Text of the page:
Yes, depression is worse, but not an immediate concern. We still have plenty to worry about, though.Back in the seventies, we ran into an economic situation that broke the rules. It was so unprecedented that economists had to make up a new name for it: stagflation. Briefly, stagflation is what you get when the economy isn't growing and unemployment is up (recession), but prices continue to rise (inflation). It's the worst of both sides of the business cycle, rolled into one.
Economists still debate the specific mechanics of what happened, but all agree that rapidly increasing fuel prices played a major role. Higher energy costs are reflected not only in the prices of gasoline and heating oil, but in the price of food and virtually every other consumer good. It takes energy to produce and transport a product, and at least part of the costs of production must be passed along to the consumer.
Fed Chairman Ben Bernanke, under considerable pressure from Wall Street, tells us to expect further cuts in the discount rate, but the threat of stagflation puts the Fed into a double-bind -- cutting interest rates can make the coming recession less onerous, but create inflationary pressures. Cutting interest rates also will put further downward pressure on the dollar, making all imports -- including oil -- more expensive.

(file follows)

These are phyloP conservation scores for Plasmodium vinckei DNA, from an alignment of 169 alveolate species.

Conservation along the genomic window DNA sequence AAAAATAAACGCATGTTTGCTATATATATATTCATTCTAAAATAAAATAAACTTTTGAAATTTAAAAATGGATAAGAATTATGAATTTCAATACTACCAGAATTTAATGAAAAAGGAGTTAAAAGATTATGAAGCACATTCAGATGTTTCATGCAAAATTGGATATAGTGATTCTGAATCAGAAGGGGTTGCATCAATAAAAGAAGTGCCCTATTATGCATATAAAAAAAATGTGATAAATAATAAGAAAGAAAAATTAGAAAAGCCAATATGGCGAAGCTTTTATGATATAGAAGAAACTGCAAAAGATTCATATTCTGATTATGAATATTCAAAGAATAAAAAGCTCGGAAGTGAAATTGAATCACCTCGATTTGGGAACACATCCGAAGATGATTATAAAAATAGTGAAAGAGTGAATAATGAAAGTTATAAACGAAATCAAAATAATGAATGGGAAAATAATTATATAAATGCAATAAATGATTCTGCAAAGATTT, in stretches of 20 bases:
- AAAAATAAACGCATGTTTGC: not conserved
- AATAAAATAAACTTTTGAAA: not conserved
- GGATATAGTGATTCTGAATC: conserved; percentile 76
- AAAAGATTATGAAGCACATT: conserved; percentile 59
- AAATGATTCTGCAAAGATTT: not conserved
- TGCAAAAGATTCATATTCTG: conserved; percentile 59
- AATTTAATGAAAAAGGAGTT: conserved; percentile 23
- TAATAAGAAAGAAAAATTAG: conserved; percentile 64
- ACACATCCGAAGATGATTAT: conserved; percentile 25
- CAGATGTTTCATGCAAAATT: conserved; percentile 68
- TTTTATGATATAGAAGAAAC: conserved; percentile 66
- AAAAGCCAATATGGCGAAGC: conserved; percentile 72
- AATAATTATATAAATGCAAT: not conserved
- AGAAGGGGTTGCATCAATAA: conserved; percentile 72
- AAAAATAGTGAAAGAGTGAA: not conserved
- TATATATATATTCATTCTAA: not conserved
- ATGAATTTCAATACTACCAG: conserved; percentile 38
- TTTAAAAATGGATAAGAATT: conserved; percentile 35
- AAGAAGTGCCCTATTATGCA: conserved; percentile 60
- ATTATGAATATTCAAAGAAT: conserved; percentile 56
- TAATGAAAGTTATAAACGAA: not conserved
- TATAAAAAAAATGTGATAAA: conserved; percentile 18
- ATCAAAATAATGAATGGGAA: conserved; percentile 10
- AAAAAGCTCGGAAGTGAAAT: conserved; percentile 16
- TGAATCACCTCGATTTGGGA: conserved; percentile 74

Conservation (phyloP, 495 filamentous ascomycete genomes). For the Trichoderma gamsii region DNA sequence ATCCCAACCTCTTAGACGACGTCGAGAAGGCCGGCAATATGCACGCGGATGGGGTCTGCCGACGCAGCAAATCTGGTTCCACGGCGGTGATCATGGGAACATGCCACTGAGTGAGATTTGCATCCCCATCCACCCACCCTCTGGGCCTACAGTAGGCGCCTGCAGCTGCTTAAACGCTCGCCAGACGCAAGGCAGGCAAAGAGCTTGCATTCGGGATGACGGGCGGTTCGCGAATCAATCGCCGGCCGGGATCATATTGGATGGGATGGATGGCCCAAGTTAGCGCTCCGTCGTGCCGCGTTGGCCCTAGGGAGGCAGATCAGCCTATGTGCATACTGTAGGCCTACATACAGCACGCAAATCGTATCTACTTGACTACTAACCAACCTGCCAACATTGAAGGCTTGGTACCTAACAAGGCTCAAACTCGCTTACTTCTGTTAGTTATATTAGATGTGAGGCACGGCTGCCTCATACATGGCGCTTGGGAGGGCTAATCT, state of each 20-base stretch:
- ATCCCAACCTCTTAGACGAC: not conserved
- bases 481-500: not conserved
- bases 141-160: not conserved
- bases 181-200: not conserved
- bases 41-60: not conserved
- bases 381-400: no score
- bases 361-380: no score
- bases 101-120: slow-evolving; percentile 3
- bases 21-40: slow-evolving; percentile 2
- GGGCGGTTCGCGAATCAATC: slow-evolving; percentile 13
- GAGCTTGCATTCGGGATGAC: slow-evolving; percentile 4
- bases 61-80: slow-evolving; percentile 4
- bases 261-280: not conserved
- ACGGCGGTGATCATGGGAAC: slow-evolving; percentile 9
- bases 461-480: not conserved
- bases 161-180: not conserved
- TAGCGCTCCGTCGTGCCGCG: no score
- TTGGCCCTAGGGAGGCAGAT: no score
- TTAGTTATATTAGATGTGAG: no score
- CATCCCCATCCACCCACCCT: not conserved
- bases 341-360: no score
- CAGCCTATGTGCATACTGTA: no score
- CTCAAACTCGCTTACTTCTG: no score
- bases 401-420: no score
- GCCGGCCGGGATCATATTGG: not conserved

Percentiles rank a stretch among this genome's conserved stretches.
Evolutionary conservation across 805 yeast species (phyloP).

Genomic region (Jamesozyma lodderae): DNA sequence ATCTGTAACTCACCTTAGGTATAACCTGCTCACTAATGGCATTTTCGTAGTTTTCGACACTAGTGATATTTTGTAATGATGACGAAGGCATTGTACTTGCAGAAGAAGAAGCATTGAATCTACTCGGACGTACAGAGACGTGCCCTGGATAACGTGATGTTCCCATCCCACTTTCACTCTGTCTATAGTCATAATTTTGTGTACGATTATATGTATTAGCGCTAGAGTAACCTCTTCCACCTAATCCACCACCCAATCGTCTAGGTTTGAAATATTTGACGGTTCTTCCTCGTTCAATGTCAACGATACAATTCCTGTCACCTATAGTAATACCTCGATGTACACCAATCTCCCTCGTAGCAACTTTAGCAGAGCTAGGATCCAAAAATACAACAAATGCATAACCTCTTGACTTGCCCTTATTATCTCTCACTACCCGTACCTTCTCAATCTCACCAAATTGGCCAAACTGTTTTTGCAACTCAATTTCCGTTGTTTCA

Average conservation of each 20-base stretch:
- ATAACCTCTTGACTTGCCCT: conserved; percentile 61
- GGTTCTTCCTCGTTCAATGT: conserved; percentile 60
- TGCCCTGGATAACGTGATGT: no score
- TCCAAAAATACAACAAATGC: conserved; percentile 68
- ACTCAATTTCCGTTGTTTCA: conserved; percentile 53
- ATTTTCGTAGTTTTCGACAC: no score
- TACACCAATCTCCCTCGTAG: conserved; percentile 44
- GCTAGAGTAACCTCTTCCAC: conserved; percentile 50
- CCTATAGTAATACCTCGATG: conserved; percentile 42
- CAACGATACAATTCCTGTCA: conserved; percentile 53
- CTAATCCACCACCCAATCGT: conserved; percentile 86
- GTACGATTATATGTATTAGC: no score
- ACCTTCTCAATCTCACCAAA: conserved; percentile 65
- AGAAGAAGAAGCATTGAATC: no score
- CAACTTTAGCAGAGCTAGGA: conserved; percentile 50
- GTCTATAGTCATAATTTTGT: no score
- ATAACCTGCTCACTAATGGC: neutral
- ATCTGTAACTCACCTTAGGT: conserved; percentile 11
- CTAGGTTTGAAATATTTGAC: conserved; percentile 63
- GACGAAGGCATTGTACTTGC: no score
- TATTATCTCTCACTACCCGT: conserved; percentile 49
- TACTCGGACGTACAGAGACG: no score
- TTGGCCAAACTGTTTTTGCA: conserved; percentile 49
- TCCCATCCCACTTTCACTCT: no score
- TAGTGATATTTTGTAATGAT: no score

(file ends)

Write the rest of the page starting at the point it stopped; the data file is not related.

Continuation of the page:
It's also unlikely that rate cuts will be increase demand as much as they may have done before the credit crunch. Burned in the sub-prime meltdown, financial institutions are hesitant to offer consumer credit as readily as in the past, and consumers who can qualify are beginning to pay down their debt rather than make new purchases.
In other words, cutting rates might do more harm than good -- except, of course, for hedge fund managers and other financial services executives, who earn annual bonuses based on how well the market does. Rate cuts do tend to send stock prices higher, and we can't expect the richest individuals in the country to get by on just their seven-figure salaries, can we?